I understand that the WITH RECOMPILE option forces the optimizer to rebuild the query plan for stored procs but when would you want that to happen?
What are some rules of thumb on when to use the WITH RECOMPILE option and when not to?
What's the effective overhead associated with just putting it on every sproc?
As others have said, you don't want to simply include
WITH RECOMPILE in every stored proc as a matter of habit. By doing so, you'd be eliminating one of the primary benefits of stored procedures: the fact that it saves the query plan.
Why is that potentially a big deal? Computing a query plan is a lot more intensive than compiling regular procedural code. Because the syntax of a SQL statement only specifies what you want, and not (generally) how to get it, that allows the database a wide degree of flexibility when creating the physical plan (that is, the step-by-step instructions to actually gather and modify data). There are lots of "tricks" the database query pre-processor can do and choices it can make - what order to join the tables, which indexes to use, whether to apply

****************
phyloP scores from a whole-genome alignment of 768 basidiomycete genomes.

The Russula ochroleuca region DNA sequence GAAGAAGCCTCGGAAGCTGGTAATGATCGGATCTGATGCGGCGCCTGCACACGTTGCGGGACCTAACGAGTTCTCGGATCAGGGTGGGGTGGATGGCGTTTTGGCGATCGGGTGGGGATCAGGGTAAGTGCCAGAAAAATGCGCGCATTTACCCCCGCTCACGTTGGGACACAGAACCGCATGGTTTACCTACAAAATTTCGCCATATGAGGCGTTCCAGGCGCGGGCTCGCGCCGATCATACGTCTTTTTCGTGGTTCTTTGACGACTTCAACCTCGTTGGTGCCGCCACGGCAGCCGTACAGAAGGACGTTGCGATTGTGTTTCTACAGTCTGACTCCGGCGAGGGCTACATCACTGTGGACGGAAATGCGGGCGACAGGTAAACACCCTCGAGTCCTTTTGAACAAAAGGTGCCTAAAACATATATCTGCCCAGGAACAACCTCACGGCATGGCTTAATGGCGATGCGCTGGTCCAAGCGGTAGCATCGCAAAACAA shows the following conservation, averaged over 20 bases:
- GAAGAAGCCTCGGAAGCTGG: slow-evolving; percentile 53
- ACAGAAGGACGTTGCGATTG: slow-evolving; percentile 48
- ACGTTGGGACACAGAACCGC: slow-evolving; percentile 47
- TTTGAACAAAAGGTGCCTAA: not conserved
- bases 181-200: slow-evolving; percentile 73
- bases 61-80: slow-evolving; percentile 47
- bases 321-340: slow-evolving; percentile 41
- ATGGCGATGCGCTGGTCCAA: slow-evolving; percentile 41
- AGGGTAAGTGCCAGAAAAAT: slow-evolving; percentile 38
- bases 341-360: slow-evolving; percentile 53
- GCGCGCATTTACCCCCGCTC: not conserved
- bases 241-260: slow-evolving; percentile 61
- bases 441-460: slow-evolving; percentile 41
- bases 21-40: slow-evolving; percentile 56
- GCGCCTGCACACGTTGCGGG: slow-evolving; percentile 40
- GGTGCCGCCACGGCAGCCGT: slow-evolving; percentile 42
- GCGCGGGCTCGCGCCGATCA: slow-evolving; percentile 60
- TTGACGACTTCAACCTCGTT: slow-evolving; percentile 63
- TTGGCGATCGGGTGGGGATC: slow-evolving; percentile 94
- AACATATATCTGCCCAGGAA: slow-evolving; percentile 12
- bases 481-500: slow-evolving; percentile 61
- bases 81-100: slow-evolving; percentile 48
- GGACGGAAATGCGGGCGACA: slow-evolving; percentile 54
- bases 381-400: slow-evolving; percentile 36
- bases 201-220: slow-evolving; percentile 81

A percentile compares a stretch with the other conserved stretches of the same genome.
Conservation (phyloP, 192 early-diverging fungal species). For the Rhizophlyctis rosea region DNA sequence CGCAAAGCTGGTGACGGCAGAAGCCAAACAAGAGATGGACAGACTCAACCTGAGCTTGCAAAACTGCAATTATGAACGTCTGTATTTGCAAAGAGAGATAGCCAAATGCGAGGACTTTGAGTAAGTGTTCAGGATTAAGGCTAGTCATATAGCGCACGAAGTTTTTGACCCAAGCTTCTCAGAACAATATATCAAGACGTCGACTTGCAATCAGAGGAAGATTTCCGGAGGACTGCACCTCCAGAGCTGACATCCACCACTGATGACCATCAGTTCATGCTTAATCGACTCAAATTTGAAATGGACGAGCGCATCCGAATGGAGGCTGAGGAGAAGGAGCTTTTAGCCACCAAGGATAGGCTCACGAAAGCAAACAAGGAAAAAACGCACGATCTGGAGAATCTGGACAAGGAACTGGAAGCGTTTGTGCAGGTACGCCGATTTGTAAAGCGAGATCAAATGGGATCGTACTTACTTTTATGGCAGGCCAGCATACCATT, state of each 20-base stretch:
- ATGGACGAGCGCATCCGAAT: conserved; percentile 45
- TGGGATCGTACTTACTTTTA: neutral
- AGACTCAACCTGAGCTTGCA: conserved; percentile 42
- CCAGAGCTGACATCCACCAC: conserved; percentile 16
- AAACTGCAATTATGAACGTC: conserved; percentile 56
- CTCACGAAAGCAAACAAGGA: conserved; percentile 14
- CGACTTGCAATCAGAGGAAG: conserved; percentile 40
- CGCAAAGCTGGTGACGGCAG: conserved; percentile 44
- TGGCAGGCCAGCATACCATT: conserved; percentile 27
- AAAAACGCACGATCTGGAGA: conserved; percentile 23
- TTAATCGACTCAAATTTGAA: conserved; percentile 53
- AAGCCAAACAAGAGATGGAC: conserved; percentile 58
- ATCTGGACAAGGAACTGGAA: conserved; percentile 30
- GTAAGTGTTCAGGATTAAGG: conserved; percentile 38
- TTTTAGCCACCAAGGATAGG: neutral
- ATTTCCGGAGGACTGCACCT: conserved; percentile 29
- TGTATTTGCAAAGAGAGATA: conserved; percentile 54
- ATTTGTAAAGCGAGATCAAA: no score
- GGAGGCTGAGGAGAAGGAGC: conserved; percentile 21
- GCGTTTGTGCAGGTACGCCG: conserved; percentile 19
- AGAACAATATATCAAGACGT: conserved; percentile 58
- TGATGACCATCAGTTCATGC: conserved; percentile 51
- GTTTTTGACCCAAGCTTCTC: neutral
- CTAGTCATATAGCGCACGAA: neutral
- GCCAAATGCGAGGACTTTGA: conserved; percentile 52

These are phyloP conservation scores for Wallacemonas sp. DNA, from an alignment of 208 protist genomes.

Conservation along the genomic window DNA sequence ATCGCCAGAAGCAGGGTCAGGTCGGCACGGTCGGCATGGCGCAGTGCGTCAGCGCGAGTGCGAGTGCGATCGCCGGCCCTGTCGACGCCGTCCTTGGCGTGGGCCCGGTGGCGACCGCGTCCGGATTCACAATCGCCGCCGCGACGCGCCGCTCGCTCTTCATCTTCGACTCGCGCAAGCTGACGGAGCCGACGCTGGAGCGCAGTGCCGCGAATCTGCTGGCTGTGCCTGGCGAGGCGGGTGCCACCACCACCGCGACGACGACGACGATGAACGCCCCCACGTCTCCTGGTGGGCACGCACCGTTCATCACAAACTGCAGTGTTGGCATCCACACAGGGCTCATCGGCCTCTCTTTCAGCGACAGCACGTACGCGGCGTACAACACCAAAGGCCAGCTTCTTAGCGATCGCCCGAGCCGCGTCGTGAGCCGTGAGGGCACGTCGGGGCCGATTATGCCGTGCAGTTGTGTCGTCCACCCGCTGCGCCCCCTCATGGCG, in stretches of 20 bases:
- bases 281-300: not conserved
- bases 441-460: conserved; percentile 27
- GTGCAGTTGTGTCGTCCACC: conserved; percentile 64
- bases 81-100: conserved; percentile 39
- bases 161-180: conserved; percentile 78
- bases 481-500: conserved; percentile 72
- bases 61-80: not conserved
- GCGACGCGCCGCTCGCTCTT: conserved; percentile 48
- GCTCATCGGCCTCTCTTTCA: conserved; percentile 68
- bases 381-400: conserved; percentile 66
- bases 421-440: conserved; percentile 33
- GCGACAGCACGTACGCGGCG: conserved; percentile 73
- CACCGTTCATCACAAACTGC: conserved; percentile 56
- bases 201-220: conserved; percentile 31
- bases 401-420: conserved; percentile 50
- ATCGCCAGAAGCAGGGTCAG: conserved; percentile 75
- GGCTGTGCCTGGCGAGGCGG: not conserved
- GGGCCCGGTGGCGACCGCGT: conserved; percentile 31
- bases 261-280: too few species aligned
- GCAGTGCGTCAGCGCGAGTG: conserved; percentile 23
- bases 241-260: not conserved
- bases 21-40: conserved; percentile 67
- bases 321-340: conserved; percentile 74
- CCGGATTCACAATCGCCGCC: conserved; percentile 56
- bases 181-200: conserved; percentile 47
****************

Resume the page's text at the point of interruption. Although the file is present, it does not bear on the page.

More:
WHERE clauses before or after joins, etc.
For a simple SELECT statement, it might not make a difference, but for any non-trivial query, the database is going to spend some serious time (measured in milliseconds, as opposed to the usual microseconds) to come up with an optimal plan. For really complex queries, it can't even guarantee an optimal plan, it has to just use heuristics to come up with a pretty good plan. So by forcing it to recompile every time, you're telling it that it has to go through that process over and over again, even if the plan it got before was perfectly good.
Depending on the vendor, there should be automatic triggers for recompiling query plans - for example, if the statistics on a table change significantly (like, the histogram of values in a certain column starts out evenly distributed by over time becomes highly skewed), then the DB should notice that and recompile the plan. But generally speaking, the implementers of a database are going to be smarter about that on the whole than you are.
As with anything performance related, don't take shots in the dark; figure out where the bottlenecks are that are costing 90% of your performance, and solve them first.